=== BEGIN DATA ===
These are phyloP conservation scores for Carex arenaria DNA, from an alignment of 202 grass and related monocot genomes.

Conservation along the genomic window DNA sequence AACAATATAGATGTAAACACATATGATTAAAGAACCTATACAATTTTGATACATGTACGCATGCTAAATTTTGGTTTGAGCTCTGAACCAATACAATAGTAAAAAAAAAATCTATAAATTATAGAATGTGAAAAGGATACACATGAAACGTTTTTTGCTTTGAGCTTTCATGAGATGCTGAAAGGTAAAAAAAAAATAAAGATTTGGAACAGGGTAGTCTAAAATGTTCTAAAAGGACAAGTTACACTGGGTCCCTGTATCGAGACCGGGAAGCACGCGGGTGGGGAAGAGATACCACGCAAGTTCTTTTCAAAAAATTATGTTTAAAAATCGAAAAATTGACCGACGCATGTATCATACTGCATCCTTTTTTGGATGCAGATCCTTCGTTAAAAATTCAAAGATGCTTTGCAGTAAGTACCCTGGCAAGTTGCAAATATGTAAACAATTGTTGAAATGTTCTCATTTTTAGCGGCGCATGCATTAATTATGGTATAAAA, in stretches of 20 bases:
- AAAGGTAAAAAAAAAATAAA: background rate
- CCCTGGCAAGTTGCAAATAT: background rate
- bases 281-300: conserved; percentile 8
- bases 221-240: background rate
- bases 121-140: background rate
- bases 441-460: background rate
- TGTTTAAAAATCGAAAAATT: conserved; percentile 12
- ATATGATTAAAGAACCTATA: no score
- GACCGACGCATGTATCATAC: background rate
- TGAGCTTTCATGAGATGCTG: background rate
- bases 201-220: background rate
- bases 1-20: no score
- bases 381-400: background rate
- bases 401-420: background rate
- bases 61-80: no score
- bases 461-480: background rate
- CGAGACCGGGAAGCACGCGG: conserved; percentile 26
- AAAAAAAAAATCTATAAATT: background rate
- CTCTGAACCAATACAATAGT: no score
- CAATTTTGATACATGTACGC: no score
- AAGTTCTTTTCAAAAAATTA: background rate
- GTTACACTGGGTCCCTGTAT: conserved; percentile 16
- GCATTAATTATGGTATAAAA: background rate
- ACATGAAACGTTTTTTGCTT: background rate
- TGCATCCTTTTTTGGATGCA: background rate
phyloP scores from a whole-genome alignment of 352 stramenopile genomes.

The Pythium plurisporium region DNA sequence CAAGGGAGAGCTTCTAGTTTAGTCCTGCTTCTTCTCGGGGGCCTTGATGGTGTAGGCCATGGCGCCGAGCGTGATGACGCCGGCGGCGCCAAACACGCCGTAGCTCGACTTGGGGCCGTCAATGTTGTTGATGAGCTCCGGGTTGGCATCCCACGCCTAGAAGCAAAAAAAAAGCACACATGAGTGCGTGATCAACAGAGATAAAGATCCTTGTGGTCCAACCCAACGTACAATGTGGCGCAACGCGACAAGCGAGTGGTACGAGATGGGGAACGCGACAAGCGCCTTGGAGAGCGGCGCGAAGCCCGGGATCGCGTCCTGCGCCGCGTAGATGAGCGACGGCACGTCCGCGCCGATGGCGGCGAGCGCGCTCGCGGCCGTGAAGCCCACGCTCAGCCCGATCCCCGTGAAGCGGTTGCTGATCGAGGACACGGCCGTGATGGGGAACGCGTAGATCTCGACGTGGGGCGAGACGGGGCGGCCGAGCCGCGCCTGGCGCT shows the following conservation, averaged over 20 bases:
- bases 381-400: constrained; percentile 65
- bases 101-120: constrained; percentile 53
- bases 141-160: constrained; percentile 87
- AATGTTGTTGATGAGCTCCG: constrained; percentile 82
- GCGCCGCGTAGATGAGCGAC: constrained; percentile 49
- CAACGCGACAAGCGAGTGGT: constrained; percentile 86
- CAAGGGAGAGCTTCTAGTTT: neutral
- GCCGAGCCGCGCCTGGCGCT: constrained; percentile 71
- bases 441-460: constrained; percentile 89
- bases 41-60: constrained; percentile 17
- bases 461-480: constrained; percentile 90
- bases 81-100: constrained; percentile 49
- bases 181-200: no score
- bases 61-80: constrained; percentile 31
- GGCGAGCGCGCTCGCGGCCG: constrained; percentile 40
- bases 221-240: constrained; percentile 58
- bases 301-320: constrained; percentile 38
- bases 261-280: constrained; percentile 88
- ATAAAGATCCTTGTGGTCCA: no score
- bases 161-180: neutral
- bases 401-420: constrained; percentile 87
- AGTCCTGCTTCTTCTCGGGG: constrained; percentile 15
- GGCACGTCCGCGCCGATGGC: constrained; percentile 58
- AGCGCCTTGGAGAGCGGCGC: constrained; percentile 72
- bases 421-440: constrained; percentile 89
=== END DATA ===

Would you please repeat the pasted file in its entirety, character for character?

These are phyloP conservation scores for Carex arenaria DNA, from an alignment of 202 grass and related monocot genomes.

Conservation along the genomic window DNA sequence AACAATATAGATGTAAACACATATGATTAAAGAACCTATACAATTTTGATACATGTACGCATGCTAAATTTTGGTTTGAGCTCTGAACCAATACAATAGTAAAAAAAAAATCTATAAATTATAGAATGTGAAAAGGATACACATGAAACGTTTTTTGCTTTGAGCTTTCATGAGATGCTGAAAGGTAAAAAAAAAATAAAGATTTGGAACAGGGTAGTCTAAAATGTTCTAAAAGGACAAGTTACACTGGGTCCCTGTATCGAGACCGGGAAGCACGCGGGTGGGGAAGAGATACCACGCAAGTTCTTTTCAAAAAATTATGTTTAAAAATCGAAAAATTGACCGACGCATGTATCATACTGCATCCTTTTTTGGATGCAGATCCTTCGTTAAAAATTCAAAGATGCTTTGCAGTAAGTACCCTGGCAAGTTGCAAATATGTAAACAATTGTTGAAATGTTCTCATTTTTAGCGGCGCATGCATTAATTATGGTATAAAA, in stretches of 20 bases:
- AAAGGTAAAAAAAAAATAAA: background rate
- CCCTGGCAAGTTGCAAATAT: background rate
- bases 281-300: conserved; percentile 8
- bases 221-240: background rate
- bases 121-140: background rate
- bases 441-460: background rate
- TGTTTAAAAATCGAAAAATT: conserved; percentile 12
- ATATGATTAAAGAACCTATA: no score
- GACCGACGCATGTATCATAC: background rate
- TGAGCTTTCATGAGATGCTG: background rate
- bases 201-220: background rate
- bases 1-20: no score
- bases 381-400: background rate
- bases 401-420: background rate
- bases 61-80: no score
- bases 461-480: background rate
- CGAGACCGGGAAGCACGCGG: conserved; percentile 26
- AAAAAAAAAATCTATAAATT: background rate
- CTCTGAACCAATACAATAGT: no score
- CAATTTTGATACATGTACGC: no score
- AAGTTCTTTTCAAAAAATTA: background rate
- GTTACACTGGGTCCCTGTAT: conserved; percentile 16
- GCATTAATTATGGTATAAAA: background rate
- ACATGAAACGTTTTTTGCTT: background rate
- TGCATCCTTTTTTGGATGCA: background rate
phyloP scores from a whole-genome alignment of 352 stramenopile genomes.

The Pythium plurisporium region DNA sequence CAAGGGAGAGCTTCTAGTTTAGTCCTGCTTCTTCTCGGGGGCCTTGATGGTGTAGGCCATGGCGCCGAGCGTGATGACGCCGGCGGCGCCAAACACGCCGTAGCTCGACTTGGGGCCGTCAATGTTGTTGATGAGCTCCGGGTTGGCATCCCACGCCTAGAAGCAAAAAAAAAGCACACATGAGTGCGTGATCAACAGAGATAAAGATCCTTGTGGTCCAACCCAACGTACAATGTGGCGCAACGCGACAAGCGAGTGGTACGAGATGGGGAACGCGACAAGCGCCTTGGAGAGCGGCGCGAAGCCCGGGATCGCGTCCTGCGCCGCGTAGATGAGCGACGGCACGTCCGCGCCGATGGCGGCGAGCGCGCTCGCGGCCGTGAAGCCCACGCTCAGCCCGATCCCCGTGAAGCGGTTGCTGATCGAGGACACGGCCGTGATGGGGAACGCGTAGATCTCGACGTGGGGCGAGACGGGGCGGCCGAGCCGCGCCTGGCGCT shows the following conservation, averaged over 20 bases:
- bases 381-400: constrained; percentile 65
- bases 101-120: constrained; percentile 53
- bases 141-160: constrained; percentile 87
- AATGTTGTTGATGAGCTCCG: constrained; percentile 82
- GCGCCGCGTAGATGAGCGAC: constrained; percentile 49
- CAACGCGACAAGCGAGTGGT: constrained; percentile 86
- CAAGGGAGAGCTTCTAGTTT: neutral
- GCCGAGCCGCGCCTGGCGCT: constrained; percentile 71
- bases 441-460: constrained; percentile 89
- bases 41-60: constrained; percentile 17
- bases 461-480: constrained; percentile 90
- bases 81-100: constrained; percentile 49
- bases 181-200: no score
- bases 61-80: constrained; percentile 31
- GGCGAGCGCGCTCGCGGCCG: constrained; percentile 40
- bases 221-240: constrained; percentile 58
- bases 301-320: constrained; percentile 38
- bases 261-280: constrained; percentile 88
- ATAAAGATCCTTGTGGTCCA: no score
- bases 161-180: neutral
- bases 401-420: constrained; percentile 87
- AGTCCTGCTTCTTCTCGGGG: constrained; percentile 15
- GGCACGTCCGCGCCGATGGC: constrained; percentile 58
- AGCGCCTTGGAGAGCGGCGC: constrained; percentile 72
- bases 421-440: constrained; percentile 89